When You Feel Like a Failure

"When you feel like a failure" by Amanda Woodiel (CatholicMom.com)

Image credit: Pixabay.com (2010), CC0/PD

I’ve been facilitating a moms’ group at our parish for nearly a year. I leave most meetings feeling refreshed from spending time with other moms who make their faith a priority and energized by the ideas generated.

But not the most recent time. This time I left feeling like a failure.

I’m not sure why, exactly, other than we were brainstorming ideas on a whole lot of different aspects of motherhood, and being hit with a barrage of ideas that I don’t implement made me feel deficient. Maybe it’s because I asked for advice about how to feed a family more economically and suddenly felt like buying cheese already sliced made me a poor financial steward. Perhaps it’s entirely unrelated to the meeting itself and is because my kids have reached an age when they should know better, and I’m faced with their free will and concupiscence on a daily basis.

Whatever the reason, I left feeling like a slouch of a mom. Clearly, this isn’t the vibe I’m shooting for in our moms’ group — which only made me feel like an ineffective group leader. Sigh.

But God will draw good out of everything, if we let Him, so I spent some time in prayer asking God what to do when I feel like a failure.

The first thing I did was ask God to rescue me because, frankly, I didn’t know what else to do. I did know that the narrative that was running through my head was not holy and that any feeling of discouragement is not from God but from the devil. Jesus only encourages, heals, and loves, and that’s even true in any admonishment or correction.

  • But here’s what I realized: we have to want to be rescued. It’s a real temptation to wallow in our spiritual poverty and recount to ourselves all of the things we dislike about ourselves. That must be resisted. How much better to say with confidence to Our Lord, “Come rescue me! Whatever I lack, you have in abundance. You are glorified in my weakness! So much the better that I have weaknesses so that you are glorified. I give myself to you.”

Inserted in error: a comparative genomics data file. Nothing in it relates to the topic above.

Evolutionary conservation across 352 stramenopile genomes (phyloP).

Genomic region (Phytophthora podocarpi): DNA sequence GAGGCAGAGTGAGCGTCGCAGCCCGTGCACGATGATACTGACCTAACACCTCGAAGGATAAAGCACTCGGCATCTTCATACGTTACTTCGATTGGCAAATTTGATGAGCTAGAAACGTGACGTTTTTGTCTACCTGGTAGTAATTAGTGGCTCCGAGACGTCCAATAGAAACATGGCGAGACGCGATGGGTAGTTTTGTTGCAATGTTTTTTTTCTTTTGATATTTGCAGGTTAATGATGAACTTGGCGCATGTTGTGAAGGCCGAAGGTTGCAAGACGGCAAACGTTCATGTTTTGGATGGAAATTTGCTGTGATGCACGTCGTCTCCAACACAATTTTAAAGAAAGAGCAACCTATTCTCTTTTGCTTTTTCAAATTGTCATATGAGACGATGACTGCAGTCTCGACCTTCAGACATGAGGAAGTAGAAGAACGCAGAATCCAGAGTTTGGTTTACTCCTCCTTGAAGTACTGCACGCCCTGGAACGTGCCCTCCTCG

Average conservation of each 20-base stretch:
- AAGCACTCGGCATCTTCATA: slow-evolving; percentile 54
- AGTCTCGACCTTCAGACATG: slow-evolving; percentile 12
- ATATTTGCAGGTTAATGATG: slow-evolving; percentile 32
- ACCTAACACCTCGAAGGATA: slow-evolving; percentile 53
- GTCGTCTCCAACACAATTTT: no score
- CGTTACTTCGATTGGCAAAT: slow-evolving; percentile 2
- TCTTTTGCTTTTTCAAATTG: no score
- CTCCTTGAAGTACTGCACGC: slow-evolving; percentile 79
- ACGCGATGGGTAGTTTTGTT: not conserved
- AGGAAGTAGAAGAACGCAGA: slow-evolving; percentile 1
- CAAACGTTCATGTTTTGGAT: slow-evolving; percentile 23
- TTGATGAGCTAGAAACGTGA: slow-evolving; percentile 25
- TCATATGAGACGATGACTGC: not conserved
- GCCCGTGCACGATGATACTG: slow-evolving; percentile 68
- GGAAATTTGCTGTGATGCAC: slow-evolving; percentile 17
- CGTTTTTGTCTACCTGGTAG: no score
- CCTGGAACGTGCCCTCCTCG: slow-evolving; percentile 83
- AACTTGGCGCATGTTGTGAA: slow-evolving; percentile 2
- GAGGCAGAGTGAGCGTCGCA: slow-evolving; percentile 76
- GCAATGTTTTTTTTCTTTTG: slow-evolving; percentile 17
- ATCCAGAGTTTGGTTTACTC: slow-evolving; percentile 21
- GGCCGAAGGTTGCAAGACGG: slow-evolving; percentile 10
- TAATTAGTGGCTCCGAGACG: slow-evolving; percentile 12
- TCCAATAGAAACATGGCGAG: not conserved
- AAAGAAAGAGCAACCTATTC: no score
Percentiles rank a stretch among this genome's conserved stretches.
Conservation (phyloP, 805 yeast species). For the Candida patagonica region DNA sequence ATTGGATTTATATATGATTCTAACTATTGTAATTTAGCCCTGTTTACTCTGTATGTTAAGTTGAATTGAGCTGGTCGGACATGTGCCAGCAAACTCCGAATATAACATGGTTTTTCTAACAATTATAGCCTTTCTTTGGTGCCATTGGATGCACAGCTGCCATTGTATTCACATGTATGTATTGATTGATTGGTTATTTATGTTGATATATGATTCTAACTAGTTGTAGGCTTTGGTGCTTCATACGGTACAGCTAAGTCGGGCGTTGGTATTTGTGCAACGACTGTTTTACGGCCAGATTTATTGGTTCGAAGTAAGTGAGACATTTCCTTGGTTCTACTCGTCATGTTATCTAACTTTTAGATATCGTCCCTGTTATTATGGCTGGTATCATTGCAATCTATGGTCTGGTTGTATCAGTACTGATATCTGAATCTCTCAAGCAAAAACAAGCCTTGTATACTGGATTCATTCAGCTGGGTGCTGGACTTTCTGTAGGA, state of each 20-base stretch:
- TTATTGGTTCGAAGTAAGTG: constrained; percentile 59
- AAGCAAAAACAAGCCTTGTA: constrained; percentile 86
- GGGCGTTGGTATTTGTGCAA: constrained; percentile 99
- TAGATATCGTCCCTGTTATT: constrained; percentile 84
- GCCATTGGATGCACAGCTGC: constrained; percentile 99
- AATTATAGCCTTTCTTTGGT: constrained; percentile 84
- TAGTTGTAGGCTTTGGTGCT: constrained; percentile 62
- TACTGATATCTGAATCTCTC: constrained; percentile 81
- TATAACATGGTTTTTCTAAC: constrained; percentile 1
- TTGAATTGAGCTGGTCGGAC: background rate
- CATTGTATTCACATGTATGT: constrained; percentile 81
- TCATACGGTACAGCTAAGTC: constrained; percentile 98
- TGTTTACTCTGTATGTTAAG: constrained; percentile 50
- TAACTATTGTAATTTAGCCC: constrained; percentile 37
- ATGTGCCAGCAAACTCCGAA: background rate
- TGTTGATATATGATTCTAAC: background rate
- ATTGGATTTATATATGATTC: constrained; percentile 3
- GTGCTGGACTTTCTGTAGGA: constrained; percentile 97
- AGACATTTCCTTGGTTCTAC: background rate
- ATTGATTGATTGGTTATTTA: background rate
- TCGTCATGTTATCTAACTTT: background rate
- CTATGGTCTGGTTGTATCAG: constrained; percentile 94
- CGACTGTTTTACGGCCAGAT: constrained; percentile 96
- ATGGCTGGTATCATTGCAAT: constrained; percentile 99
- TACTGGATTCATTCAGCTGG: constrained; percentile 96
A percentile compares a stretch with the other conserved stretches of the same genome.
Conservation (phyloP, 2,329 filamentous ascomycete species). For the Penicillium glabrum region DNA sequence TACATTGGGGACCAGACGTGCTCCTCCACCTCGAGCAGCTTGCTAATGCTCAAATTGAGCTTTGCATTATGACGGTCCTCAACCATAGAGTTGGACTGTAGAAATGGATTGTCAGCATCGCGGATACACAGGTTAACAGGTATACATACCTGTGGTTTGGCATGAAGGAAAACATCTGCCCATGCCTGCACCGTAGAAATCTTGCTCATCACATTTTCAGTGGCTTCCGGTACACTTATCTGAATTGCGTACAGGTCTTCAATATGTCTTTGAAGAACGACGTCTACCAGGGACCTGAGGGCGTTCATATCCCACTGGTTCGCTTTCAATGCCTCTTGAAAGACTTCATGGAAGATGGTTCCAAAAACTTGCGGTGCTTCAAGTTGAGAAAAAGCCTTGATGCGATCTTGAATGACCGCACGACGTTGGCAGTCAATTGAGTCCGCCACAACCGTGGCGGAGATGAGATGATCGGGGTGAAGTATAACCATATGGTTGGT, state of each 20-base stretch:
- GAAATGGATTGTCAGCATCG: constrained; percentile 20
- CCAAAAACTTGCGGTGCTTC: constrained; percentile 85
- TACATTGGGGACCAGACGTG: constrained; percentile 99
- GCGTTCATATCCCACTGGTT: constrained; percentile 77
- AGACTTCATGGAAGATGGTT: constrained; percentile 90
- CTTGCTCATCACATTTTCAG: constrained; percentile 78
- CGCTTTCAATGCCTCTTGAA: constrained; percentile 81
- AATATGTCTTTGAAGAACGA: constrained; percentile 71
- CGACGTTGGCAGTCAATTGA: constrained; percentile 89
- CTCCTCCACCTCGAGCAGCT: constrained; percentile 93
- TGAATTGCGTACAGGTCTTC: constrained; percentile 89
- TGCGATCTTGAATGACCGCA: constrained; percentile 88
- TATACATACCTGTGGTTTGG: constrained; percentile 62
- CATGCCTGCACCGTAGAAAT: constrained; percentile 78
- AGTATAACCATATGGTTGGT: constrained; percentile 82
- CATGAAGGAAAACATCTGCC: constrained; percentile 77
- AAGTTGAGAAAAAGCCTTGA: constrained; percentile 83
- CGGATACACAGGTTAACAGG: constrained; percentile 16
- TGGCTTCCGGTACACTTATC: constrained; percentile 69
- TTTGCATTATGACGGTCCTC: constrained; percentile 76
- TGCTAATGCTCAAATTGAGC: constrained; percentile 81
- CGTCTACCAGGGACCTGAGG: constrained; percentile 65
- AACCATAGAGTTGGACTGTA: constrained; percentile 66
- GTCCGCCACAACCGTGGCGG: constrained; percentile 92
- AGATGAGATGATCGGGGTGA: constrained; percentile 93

• Examine your conscience. I realized that most of the things I feel like I fail at are imposed by the culture or by myself — not by our faith. Jesus said we must love one another. He did not say that my house must look like a magazine. The catechism says that I must teach my children the faith. It does not say that I must have perfect children. When I had the courage to truly examine why I felt like a failure, there was a lot of pride at root.
  • Sit in the presence of someone who loves you — that is to say, the Lord. How easy it is to feel like a failure, mutter some lies to yourself, and move on to the next task! No, instead take some time to sit with Jesus and let his gaze of love heal you. And if you need something to think about, start with this: Jesus has a preference for the poor. Are you poor in housekeeping? Our Lord prefers you. Are you poor in ability to understand intellectual things? Our Lord prefers you. Are you poor in energy or sleep? Our Lord prefers you. Your poverty is your treasure.

I say this over and over: We are in a spiritual battle for our souls, and we must do whatever we can to reject the devil and his lies. Speak truth to yourself in your head and out loud! Do not be discouraged: Our Lord came for those in need of a doctor. You, dear reader, are of such inestimable value that spiritual wars are waged for you. You are so cherished that God Himself came to ransom you. You are worth dying for. This is the truth, friend. You are beloved right now as you are. You are not a failure.

Copyright 2019 Amanda Woodiel


About Author

Amanda Woodiel is a Catholic convert, a mother to five children ages 9 to 1, a slipshod housekeeper, an enamored wife, and a “good enough” homeschooler who happens to believe that the circumstances of her life--both good and bad--are pregnant with grace. Read more of her thoughts on faith and motherhood at In a Place of Grace and at Amazing Catechists.

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